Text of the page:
As many local government shut down protestor camps for the Occupy movement, many local groups have begun shifting their focus to new battles. Now the foreclosure crisis is at the top of the list of demands for some Occupy groups across the country. Vowing to occupy foreclosures and help homeowners fight eviction, many of these groups may face opposition much faster than in past protests.
A Sit In Gone Wrong?
Up until now, Occupy groups have dodged many legal issues and avoided prosecution for evoking their right to protest. While the First Amendment protects much of what the Occupy movement has been engaged in for months, the court may soon take a stand against their new efforts. Citing the right to protest on the street or sidewalk, but no allowance for occupation of personal property, local authorities are developing their strategy. However, activists continue to stand firm and are refusing to vacate certain foreclosures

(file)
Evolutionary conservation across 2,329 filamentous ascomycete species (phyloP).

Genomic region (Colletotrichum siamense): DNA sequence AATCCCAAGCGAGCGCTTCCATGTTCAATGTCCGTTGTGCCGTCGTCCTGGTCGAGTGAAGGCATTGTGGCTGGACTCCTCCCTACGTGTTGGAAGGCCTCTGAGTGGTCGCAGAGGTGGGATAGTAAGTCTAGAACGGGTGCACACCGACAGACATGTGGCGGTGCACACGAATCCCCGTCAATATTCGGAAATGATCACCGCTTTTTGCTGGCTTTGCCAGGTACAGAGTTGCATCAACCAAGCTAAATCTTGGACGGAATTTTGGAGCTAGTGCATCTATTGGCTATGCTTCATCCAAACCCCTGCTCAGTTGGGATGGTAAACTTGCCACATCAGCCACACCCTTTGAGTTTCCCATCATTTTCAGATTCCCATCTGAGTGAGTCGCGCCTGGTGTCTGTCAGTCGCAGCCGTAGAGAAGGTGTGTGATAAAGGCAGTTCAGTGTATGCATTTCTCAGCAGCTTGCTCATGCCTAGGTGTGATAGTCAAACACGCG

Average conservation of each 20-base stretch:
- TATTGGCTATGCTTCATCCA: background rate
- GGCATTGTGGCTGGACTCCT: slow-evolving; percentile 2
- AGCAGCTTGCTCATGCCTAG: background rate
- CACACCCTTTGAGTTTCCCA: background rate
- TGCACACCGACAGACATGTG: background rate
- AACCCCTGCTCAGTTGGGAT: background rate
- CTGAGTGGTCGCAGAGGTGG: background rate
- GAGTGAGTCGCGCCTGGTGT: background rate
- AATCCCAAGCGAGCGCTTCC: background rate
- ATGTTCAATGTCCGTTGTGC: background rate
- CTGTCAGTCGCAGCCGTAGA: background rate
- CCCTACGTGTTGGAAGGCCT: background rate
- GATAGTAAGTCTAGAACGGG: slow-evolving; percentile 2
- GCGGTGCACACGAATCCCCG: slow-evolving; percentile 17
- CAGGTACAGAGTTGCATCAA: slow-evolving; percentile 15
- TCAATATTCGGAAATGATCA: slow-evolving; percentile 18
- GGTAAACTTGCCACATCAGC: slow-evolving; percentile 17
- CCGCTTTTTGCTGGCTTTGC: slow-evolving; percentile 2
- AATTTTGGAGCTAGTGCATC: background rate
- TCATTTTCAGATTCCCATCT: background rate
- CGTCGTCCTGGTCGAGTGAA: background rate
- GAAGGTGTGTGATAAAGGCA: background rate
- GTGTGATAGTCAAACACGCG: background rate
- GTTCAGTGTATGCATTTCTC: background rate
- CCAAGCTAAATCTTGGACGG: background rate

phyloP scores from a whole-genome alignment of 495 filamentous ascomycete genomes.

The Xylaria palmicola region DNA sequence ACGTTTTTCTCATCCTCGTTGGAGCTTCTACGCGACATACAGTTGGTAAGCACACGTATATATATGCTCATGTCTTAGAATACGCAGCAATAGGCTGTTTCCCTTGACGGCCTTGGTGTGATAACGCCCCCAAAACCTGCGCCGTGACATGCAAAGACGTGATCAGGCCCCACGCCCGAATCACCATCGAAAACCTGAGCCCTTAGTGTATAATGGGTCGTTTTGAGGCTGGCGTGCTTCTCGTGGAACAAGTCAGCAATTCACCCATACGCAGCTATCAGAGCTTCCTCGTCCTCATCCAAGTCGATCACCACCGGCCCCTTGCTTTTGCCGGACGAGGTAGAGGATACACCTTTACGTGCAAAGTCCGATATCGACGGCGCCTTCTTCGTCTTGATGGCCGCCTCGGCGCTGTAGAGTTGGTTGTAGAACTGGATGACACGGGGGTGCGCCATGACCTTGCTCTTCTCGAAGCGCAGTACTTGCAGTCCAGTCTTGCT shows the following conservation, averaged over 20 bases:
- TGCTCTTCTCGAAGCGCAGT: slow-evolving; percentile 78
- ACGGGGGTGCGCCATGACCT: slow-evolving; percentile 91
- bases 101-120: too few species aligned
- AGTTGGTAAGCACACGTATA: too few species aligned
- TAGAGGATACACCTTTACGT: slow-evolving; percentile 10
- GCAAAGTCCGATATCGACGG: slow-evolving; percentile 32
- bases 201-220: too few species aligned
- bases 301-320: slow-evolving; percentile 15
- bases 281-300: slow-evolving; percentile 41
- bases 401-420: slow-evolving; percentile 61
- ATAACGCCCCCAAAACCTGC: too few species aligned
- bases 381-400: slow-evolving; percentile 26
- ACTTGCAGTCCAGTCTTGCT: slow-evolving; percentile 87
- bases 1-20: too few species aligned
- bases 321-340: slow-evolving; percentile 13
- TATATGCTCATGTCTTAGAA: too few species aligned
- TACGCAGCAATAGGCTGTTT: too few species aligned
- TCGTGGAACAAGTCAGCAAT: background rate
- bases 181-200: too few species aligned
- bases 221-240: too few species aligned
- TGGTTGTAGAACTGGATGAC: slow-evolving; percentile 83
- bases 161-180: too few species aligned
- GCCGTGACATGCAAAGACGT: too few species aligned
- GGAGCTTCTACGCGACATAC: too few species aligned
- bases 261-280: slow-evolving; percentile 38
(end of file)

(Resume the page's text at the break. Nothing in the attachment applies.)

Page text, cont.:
It is such refusals and unwillingness to cooperate that has lead to many arrests in past Occupy camps when local authorities intervened with code enforcement. Not wanting to spur an incident similar to the large scuffle with police on the Brooklyn Bridge back in September, authorities are proceeding slowly with their enforcement actions. So far, big banks and lenders have stayed quiet about the issue and are hoping for a silent resolution.